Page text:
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Articles / Applying to College / Optional Music Tape Submissions: Will They Help or Hurt Admission Decisions?

Optional Music Tape Submissions: Will They Help or Hurt Admission Decisions?

Sally Rubenstone
Written by Sally Rubenstone | Feb. 22, 2003

Question: I know that a good music tape may enhance the chance of admission (e.g., at a school where there is a need for a particular instrument to fill a slot on the orchestra). However, could a music tape that is rated mediocre or worse by the music department actually harm an applicant's chances of admission?

Typically, if your application blows your own horn as a musician, but the relevant faculty members at your top-choice colleges have to hold their hands over their ears as they listen to the tape you submit, then your music “hook” will quickly unfurl. You may be admitted for other qualities beyond you musical prowess, but if it was largely those talents that were keeping you in the running, then a mediocre or bad submission could knock you out of it.

Only very qualified musicians should include an optional tape with application materials, but sometimes it’s hard to gauge what “qualified” really means. Students who are considered outstanding by their music teachers may not , nonetheless, be able to hold their own with other musicians from different parts of the country. However, if your instructor is encouraging about your abilities, take a chance and submit your tape.

When sending in any sort of unsolicited audio/visual materials (tapes, slides, etc.), it’s wise to take the time to ask target colleges how these submissions will be handled. Some colleges have very specific policies about when and where to send them and about how they will be evaluated. At other schools, however, the protocol is much looser, and supplementary materials may gather dust on forgotten shelves. (One college we know of actually stored these things in the bathroom, for lack of other space!).

If the admission office cannot offer guarantees that your tape will actually be heard by a music professor, you might be wise to mail it directly to a prof yourself. Some students have had very favorable results with this approach. Begin by using a college’s Web site or catalogue to identify the best faculty match (i.e., the person who teaches classes relevant to your talents and interests). Next, send an e-mail to that prof (again, use the Web site for addresses or contact the admission office) and ask if he or she would be willing to evaluate your tape. If you get the green light, send the tape, along with a brief note asking this prof to put in a good word for you with admission officials, if your work passes muster.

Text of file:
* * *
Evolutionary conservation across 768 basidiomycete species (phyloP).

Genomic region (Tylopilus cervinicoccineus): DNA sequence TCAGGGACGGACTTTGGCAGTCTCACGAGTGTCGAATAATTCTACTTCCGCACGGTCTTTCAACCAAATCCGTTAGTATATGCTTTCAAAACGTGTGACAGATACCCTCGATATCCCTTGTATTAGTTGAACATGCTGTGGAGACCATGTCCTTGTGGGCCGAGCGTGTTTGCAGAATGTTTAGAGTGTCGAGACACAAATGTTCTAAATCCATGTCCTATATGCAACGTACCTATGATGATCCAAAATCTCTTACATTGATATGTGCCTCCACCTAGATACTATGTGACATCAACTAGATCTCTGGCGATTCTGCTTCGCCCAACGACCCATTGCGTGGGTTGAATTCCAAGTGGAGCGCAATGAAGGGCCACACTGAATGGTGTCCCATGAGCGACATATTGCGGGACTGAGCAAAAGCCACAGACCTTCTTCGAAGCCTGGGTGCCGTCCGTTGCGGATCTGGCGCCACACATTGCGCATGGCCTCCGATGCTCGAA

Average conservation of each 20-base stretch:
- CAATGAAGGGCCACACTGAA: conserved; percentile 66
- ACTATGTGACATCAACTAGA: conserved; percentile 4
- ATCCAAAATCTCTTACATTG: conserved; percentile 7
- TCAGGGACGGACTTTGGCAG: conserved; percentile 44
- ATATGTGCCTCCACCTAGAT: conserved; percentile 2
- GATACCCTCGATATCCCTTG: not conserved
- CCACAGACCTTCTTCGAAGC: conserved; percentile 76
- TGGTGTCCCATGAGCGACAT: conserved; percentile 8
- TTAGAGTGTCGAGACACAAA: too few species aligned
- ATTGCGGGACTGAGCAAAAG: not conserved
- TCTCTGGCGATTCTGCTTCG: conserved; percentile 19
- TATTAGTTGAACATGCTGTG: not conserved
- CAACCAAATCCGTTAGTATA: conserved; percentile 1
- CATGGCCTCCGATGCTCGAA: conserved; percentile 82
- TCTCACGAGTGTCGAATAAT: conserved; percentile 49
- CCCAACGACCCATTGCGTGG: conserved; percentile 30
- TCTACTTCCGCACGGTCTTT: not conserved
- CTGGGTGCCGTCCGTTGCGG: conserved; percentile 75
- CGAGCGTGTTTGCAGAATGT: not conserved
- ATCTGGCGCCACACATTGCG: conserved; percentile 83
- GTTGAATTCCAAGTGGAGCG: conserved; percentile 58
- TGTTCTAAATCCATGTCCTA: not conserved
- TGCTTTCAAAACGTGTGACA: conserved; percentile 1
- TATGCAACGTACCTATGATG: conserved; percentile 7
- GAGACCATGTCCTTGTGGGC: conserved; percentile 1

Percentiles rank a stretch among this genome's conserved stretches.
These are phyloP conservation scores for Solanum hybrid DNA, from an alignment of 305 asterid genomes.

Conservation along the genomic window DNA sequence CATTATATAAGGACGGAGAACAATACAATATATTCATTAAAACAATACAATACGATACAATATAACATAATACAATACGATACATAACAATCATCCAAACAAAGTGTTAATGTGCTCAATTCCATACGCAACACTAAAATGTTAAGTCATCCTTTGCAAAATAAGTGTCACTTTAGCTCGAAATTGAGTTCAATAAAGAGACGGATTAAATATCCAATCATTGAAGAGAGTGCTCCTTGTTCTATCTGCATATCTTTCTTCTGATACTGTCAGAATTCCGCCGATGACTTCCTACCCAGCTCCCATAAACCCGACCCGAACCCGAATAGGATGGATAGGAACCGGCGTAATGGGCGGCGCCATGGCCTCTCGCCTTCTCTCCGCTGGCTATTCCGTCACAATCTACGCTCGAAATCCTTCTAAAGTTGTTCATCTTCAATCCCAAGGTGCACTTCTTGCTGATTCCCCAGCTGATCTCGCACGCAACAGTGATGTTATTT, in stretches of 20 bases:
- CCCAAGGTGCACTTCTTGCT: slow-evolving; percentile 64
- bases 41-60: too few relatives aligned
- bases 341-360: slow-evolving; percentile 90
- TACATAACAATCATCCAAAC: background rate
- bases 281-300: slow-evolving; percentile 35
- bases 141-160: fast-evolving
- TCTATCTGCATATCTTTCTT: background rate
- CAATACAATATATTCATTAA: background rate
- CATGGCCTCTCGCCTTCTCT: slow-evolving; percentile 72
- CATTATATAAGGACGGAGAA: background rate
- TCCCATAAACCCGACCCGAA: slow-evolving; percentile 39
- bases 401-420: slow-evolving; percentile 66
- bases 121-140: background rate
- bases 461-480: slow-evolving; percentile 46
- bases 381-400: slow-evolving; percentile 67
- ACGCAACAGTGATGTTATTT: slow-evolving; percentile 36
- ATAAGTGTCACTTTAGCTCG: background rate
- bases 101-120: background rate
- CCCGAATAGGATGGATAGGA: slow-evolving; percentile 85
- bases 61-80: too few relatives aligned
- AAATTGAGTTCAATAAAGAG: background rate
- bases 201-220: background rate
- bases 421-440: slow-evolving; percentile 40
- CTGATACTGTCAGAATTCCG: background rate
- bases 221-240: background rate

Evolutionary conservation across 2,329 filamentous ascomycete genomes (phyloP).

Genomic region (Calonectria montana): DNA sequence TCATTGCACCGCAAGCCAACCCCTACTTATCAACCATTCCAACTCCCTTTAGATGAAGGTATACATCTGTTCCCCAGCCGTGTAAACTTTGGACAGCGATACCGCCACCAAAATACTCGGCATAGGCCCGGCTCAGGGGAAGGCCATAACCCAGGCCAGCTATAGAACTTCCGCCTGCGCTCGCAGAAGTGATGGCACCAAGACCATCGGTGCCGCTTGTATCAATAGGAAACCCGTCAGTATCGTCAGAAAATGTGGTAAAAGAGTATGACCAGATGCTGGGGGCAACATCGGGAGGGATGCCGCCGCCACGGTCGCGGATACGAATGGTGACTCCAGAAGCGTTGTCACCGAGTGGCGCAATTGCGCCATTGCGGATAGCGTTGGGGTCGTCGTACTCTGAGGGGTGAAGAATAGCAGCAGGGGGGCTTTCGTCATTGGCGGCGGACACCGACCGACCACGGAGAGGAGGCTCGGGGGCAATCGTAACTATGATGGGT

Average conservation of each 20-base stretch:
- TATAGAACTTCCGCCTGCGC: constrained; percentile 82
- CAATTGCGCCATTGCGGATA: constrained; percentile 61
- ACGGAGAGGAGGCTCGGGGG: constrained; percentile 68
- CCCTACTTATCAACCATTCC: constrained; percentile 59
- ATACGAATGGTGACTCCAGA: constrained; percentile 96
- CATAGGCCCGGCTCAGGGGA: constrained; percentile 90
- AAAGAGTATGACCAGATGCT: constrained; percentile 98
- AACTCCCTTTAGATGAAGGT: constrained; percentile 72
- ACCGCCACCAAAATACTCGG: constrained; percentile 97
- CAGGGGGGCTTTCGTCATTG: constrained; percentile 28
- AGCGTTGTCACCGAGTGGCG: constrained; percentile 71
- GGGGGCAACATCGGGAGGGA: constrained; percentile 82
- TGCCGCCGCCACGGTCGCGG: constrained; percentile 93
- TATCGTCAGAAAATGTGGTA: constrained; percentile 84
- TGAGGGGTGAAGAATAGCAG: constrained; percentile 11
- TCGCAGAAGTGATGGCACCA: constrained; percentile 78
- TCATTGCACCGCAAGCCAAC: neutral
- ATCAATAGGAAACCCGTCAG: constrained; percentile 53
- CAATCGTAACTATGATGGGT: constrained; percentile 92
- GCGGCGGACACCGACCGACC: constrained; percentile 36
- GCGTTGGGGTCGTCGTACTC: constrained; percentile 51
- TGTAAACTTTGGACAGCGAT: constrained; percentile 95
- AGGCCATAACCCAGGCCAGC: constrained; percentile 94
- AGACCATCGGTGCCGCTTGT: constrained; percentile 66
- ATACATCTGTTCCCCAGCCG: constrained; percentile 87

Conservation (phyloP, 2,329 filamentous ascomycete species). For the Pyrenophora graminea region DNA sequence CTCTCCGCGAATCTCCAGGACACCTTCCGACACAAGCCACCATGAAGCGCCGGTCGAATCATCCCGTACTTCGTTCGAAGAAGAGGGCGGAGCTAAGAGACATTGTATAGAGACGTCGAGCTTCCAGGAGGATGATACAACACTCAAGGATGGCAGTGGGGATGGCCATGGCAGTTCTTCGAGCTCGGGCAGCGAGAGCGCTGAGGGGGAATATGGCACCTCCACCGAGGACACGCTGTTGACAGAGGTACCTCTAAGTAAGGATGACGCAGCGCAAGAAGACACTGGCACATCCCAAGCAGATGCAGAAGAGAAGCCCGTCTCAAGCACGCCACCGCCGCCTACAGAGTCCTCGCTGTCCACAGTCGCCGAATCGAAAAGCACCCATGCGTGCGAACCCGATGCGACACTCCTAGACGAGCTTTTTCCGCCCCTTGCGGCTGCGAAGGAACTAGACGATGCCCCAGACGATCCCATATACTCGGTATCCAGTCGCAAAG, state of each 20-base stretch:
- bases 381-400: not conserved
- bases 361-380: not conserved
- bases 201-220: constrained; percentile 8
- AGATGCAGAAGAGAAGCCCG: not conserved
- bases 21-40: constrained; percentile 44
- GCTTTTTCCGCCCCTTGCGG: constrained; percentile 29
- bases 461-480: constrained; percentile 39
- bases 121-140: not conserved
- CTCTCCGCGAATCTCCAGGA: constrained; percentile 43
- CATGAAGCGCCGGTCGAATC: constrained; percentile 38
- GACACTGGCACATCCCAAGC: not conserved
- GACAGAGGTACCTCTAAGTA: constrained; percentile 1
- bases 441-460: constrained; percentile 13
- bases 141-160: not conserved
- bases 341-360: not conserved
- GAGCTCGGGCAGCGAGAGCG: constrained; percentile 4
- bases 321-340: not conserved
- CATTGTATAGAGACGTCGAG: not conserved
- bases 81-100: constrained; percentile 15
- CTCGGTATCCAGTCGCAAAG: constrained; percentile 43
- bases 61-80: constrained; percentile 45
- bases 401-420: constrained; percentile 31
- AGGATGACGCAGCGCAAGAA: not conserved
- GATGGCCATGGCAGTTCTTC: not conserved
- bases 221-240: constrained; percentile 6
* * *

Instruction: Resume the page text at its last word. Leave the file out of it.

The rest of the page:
Make sure your tape is clearly marked with your name, school, and a description of what it includes. Don’t expect to get it back (but if you send a stamped, addressed mailing envelope, you probably will). Don’t worry about bothering professors with your request, as long as you ask in advance (and nicely). Remember, most teachers are eager to identify students with talent and interest in their field and are happy to see them show up in September.

Written by

Sally Rubenstone

Sally Rubenstone

Sally Rubenstone knows the competitive and often convoluted college admission process inside out: From the first time the topic of college comes up at the dinner table until the last duffel bag is unloaded on a dorm room floor. She is the co-author of Panicked Parents' Guide to College Admissions; The Transfer Student's Guide to Changing Colleges and The International Student's Guide to Going to College in America. Sally has appeared on NBC's Today program and has been quoted in countless publications, including The New York Times, The Washington Post, USA Weekend, USA Today, U.S. News & World Report, Newsweek, People and Seventeen. Sally has viewed the admissions world from many angles: As a Smith College admission counselor for 15 years, an independent college counselor serving students from a wide range of backgrounds and the author of College Confidential's "Ask the Dean" column. She also taught language arts, social studies, study skills and test preparation in 10 schools, including American international schools in London, Paris, Geneva, Athens and Tel Aviv. As senior advisor to College Confidential since 2002, Sally has helped hundreds of students and parents navigate the college admissions maze. In 2008, she co-founded College Karma, a private college consulting firm, with her College Confidential colleague Dave Berry, and she continues to serve as a College Confidential advisor. Sally and her husband, Chris Petrides, became first-time parents in 1997 at the ripe-old age of 45. So Sally was nearly an official senior citizen when her son Jack began the college selection process, and when she was finally able to practice what she had preached for more than three decades.

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